Australia’s regional universities have crunched the numbers on their own economic contribution as they crank up a campaign to make the government think more strategically about non-metropolitan education ahead of the federal budget.
Modelling commissioned by the Regional Universities Network has concluded that its six member institutions add A$1.7 billion (£920 million) to the value of the goods and services produced in their regions. They are also big spenders, injecting A$1.6 billion into their communities while their students shell out an additional A$480 million.
The figures were compiled by consultants Nous Group and the Centre of Policy Studies at Victoria University in Melbourne. The researchers also found that about seven out of 10 employed RUN graduates worked in regional Australia, compared with 23 per cent of students from the country’s other universities.
Greg Hill, RUN chairman, said that the findings underlined the role of regional universities in overcoming local skill shortages and nurturing population growth. “Providing more opportunities and courses for students in the regions will grow regional economies,” said Professor Hill, who leads the University of the Sunshine Coast.
The modelling has emerged as regional universities confront an increasingly uncertain future. They say that they have been disproportionately hurt by a freeze on university teaching grants, imposed just before Christmas, because they are more reliant than metropolitan universities on government funding.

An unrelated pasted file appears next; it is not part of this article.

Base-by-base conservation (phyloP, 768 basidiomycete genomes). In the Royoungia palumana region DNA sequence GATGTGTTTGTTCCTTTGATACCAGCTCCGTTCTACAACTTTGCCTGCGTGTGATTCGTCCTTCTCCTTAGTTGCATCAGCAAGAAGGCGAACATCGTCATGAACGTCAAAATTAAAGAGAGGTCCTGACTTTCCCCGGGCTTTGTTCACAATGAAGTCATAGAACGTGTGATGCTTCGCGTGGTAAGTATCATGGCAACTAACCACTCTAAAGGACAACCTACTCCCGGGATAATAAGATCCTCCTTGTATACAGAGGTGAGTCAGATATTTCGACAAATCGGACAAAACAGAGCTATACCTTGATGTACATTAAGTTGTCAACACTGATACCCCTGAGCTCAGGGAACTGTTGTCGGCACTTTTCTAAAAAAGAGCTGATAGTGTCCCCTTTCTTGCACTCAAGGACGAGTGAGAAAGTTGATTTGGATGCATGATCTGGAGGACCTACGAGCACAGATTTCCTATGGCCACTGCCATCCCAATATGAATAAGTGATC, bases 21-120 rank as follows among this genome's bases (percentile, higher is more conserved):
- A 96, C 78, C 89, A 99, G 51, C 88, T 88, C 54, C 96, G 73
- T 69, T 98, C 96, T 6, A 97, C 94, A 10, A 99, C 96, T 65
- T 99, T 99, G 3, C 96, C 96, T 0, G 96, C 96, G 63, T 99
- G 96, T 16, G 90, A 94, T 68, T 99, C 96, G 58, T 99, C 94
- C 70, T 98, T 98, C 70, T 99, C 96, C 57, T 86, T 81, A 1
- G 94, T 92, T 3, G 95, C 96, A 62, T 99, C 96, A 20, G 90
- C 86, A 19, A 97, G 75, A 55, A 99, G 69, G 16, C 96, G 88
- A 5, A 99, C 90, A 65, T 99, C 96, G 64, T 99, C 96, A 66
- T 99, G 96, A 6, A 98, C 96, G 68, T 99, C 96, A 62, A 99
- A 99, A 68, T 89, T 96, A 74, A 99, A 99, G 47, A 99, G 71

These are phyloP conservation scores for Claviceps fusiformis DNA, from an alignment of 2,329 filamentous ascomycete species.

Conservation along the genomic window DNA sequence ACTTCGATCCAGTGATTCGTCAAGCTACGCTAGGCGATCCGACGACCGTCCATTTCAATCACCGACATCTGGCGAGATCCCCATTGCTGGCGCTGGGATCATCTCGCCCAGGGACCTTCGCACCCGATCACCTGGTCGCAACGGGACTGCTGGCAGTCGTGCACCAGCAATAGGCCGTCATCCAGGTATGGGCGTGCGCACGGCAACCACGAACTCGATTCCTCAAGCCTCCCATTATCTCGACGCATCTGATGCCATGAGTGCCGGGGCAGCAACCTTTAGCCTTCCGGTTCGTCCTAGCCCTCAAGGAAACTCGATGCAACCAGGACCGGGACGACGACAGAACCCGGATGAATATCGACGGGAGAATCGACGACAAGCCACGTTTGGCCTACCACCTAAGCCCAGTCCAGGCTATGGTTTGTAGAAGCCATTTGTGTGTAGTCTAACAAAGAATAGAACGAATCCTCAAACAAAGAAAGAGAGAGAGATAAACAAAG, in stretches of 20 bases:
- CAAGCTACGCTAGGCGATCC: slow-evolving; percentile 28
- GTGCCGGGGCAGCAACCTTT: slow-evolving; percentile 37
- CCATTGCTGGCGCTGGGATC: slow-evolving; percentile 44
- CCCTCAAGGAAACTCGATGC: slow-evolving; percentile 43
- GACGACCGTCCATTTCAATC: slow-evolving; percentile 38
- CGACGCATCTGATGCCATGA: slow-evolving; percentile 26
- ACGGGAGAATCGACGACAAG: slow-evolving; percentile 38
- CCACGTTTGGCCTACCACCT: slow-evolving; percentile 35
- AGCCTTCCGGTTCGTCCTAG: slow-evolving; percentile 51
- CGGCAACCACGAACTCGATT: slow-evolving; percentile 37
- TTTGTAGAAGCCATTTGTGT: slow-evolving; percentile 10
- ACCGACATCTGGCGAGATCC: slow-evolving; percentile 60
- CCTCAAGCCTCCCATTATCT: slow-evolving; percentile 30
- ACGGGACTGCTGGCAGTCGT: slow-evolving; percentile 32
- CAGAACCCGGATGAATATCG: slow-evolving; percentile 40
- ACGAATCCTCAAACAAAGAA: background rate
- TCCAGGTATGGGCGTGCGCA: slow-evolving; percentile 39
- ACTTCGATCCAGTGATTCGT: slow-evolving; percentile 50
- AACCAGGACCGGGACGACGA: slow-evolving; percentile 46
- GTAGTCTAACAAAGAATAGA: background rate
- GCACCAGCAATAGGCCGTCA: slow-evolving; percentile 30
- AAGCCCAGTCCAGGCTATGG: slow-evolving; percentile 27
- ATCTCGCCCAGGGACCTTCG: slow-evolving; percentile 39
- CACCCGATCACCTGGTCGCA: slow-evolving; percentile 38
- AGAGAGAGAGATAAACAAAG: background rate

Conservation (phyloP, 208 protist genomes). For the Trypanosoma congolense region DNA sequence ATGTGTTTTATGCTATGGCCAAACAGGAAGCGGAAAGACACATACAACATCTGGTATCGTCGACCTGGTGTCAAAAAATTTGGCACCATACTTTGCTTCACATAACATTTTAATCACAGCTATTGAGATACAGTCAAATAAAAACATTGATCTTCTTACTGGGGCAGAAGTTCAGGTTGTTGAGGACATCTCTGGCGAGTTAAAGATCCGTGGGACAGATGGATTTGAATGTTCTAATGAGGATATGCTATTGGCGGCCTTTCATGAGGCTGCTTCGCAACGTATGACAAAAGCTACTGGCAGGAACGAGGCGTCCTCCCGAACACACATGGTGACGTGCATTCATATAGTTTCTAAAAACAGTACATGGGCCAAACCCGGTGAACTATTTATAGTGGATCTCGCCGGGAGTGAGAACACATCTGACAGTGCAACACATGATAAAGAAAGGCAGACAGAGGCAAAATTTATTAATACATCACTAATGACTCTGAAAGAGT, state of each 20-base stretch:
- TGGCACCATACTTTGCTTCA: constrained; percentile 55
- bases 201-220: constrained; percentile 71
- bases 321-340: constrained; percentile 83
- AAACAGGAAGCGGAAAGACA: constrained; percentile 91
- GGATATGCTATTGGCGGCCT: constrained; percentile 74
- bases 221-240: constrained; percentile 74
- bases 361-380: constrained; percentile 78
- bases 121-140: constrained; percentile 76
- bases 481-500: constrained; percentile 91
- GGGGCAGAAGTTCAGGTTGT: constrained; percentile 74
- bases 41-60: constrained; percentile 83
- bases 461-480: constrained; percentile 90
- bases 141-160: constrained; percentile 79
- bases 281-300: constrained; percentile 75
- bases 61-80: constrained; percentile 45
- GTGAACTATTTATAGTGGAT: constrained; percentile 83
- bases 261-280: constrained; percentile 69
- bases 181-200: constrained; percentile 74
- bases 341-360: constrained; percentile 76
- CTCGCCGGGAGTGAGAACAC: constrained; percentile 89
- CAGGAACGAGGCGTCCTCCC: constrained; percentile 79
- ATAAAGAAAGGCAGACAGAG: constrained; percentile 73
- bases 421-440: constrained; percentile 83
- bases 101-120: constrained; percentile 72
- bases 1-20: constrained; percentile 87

The freeze in effect ended Australia’s demand-driven higher education system well before demand had been soaked up in the regions. “We still have only half the university attainment rate compared with major cities,” said Caroline Perkins, RUN executive director.
While the government has stressed that it will not revoke the freeze, RUN wants to help shape the performance metrics expected to guide the allocation of teaching grants when funding growth resumes in 2020.
Dr Perkins said that the metrics were expected to include factors such as completion rates and employment outcomes. “We would like the measures to take into account the broader contributions to the region,” she said, adding that traditional indicators such as attrition rates could further disadvantage regional universities where non-completion was relatively high. “We’re dealing with a lot of first-in-family students with financial issues.”
RUN also supports calls for a strategy for regional higher education – an idea recently backed by former education bureaucrat John Halsey, who was commissioned by the federal government to review regional and remote education.
While the government has not formally responded to Dr Halsey’s 11 recommendations, there is speculation that it may do so in the federal budget on 8 May. Independent MP Cathy McGowan has also proposed a regional higher education strategy in a private member’s bill.
Australia’s recently appointed deputy prime minister, Michael McCormack, also focused attention on regional tertiary education in an April address to the National Press Club in Canberra.
“Research shows that if you train someone locally, chances are their skills – as a teacher, an accountant, a cabinet-maker, you name it – will stay local,” he said.
Mr McCormack’s remarks gave heart to Charles Sturt and La Trobe universities, which jointly propose a rurally based medical school to ease a shortage of doctors in the bush.
Critics say that the idea is expensive and unnecessary. According to research published this week in the journal Medical Education, trainee doctors are up to five times more likely to end up working in rural areas if they have lengthy clinical placements in the regions.